Friday, January 28, 2011

Forgotten Books: The Red Scarf - Gil Brewer

We all know by now that a Gil Brewer novel isn’t going to be full of sweetness and light. All his hapless protagonists have to look forward to is bad luck, poor choices, and more trouble from more different directions than anybody could ever prepare for. And then . . . it gets worse.

That’s certainly the case for Roy Nichols, the protagonist of THE RED SCARF, a novel considered by many to be Brewer’s best and one that was out of print for much too long. Roy has a pretty blond wife and owns a motel in Florida, a business that would have done just fine if a proposed highway had gone through on schedule. Instead the highway was delayed and may not be built at all, and Roy’s motel is floundering on the edge of bankruptcy. As the novel opens on a cold night in Georgia with a mixture of rain and snow falling, Roy is hitchhiking back to Florida from Chicago, where he went to visit his brother and beg for a loan. The brother turned him down, and now he doesn’t know what he’s going to do to save the motel. He stops at a rundown diner (bad idea), winds up getting a ride with a beautiful brunette and her tough-guy boyfriend (worse idea), and ultimately finds himself with both the girl and a briefcase full of money that belongs to the mob on his hands. Roy tries to extricate himself from this awkward and potentially dangerous situation and even manages to get home to his wife and his motel, so for a while he thinks he’s succeeded . . . but no. Murder’s checking in. (I’m sorry. This stuff gets to you after a while.)

In all seriousness, this is a great noir novel. Brewer’s prose isn’t always the smoothest, but the story has such a headlong pace that it doesn’t really matter. And his only equal at depicting the angst and desperation of people slowly being sucked down into a whirlpool of failure and danger was Orrie Hitt. Reading a Gil Brewer book is like driving past a particularly gruesome wreck and hoping that somehow somebody made it out alive, although you don’t really see how that’s possible.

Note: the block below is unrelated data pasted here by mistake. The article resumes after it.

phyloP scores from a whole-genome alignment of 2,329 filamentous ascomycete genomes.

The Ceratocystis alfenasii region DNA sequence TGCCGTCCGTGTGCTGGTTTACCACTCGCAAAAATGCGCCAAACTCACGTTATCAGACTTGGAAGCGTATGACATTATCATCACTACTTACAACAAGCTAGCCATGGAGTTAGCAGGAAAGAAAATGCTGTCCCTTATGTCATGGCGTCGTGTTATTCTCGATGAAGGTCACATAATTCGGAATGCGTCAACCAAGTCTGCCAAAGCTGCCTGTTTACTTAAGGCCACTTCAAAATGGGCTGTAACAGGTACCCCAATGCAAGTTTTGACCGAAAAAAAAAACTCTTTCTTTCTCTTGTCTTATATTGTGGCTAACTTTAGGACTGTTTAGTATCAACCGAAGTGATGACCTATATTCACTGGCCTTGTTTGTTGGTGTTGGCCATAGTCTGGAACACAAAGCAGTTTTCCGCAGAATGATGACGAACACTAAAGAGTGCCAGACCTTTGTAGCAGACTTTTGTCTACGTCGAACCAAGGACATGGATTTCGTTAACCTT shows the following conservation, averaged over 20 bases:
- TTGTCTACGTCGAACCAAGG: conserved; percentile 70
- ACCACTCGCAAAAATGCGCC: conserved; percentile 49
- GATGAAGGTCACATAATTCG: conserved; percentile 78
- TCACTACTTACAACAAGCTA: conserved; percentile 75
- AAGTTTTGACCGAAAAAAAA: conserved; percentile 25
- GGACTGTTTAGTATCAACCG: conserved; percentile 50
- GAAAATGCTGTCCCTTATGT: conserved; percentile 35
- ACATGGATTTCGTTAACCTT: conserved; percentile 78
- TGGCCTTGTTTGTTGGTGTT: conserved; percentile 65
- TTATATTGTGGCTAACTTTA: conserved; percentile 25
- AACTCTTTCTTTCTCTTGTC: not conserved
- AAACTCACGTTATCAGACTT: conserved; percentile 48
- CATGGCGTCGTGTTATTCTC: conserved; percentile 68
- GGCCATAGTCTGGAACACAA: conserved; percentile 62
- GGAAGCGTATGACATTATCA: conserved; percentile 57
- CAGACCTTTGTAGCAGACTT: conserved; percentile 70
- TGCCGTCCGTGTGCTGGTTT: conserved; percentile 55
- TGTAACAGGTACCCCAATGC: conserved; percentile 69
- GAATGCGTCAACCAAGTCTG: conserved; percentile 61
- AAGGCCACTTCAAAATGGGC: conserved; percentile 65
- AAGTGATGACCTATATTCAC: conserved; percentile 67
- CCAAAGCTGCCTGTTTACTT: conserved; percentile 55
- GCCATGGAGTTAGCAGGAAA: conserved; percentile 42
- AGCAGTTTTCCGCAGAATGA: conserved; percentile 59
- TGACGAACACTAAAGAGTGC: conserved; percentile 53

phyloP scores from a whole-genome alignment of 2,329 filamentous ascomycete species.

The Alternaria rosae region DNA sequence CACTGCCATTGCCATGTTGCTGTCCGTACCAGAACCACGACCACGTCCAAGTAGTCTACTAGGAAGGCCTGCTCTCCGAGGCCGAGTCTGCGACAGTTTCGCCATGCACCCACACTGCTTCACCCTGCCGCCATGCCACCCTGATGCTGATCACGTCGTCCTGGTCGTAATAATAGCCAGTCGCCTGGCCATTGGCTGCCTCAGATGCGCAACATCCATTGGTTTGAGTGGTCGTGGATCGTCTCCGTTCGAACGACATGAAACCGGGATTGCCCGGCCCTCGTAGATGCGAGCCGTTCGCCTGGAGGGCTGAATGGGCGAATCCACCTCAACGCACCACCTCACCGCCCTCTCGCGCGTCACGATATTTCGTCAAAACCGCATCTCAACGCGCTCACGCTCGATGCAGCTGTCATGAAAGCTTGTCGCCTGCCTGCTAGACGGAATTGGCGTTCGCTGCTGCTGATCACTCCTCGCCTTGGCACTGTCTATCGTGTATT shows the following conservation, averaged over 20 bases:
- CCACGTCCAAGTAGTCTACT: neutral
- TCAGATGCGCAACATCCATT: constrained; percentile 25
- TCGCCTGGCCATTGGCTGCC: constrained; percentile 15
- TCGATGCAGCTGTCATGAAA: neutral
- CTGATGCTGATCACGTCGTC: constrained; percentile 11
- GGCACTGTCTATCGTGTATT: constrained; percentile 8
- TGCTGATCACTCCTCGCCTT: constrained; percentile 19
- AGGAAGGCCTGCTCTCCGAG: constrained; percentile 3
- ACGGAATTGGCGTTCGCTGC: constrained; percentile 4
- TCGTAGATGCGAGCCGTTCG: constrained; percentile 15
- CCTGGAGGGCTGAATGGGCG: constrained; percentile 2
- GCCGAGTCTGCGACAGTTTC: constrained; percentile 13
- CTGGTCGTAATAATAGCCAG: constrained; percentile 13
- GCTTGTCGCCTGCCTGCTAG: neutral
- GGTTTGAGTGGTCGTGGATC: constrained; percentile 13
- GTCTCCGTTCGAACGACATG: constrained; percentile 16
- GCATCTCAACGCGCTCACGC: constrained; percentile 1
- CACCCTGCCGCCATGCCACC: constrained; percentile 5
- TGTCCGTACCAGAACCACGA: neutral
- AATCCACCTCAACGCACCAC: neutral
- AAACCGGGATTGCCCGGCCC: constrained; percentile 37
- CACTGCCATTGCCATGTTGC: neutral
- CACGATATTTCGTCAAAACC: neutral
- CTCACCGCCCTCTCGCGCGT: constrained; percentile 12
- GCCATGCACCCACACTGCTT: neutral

New Pulp Press, the fine small press publisher that reprinted Brewer’s FLIGHT TO DANGER a while back and is also doing some top-notch original books, is to be thanked and congratulated for getting THE RED SCARF back into print and available for Brewer’s fans to read, and with a very good Richie Fahey cover to boot. I can’t really say whether it’s the best of Brewer’s novels because I haven’t read all of them yet, but I can say that it’s very, very good, and if you’re a fan of noir fiction and haven’t read it yet, you ought to go hunt up a copy right now. Highly recommended.


George said...

I've been a big Gil Brewer fan for decades. THE RED SCARF is pretty close to his best, but all of his work is worth reading. I'm going to check out New Pulp Press. Thanks for the heads-up!

beb said...

I gotta say the old Crest Books cover is a lot nicer than the new cover. But that's just my personal opinion

Ed Gorman said...

To me this is his finest novel. All his themes--isolation, frenzy, dread and surreal atmospherics--come together here. Great post, James.

Kerrie said...

Hello James. This week's edition of Friday's Forgotten Books is now up at MYSTERIES in PARADISE. Thanks for participating.

Evan Lewis said...

Cool. I have a stack of old Brewers awaiting my attention.

James Reasoner said...

I went for years without reading Brewer because I didn't much like the first novel of his I read (WILD). But then I read the Hard Case Crime edition of THE VENGEFUL VIRGIN and realized what I've been missing.

Anonymous said...

I've read all of Brewer's book but two, and I believe THE RED SCARF is indeed his finest work. As Ed mentioned above, it encapsulates everything that made (most of) Brewer's work outstanding.
~ Ron C.

Martin Edwards said...

Thanks. This is one I really must read.

Anonymous said...

All right, all right. I've had this book for years and haven't read it yet.
But I thought Brewer's A Killer is Loose was commonly considered his best effort. It sure knocked me over.
Is The Red Scarf really markedly better than Killer?
Geez, I know what I'm reading next.

John Hocking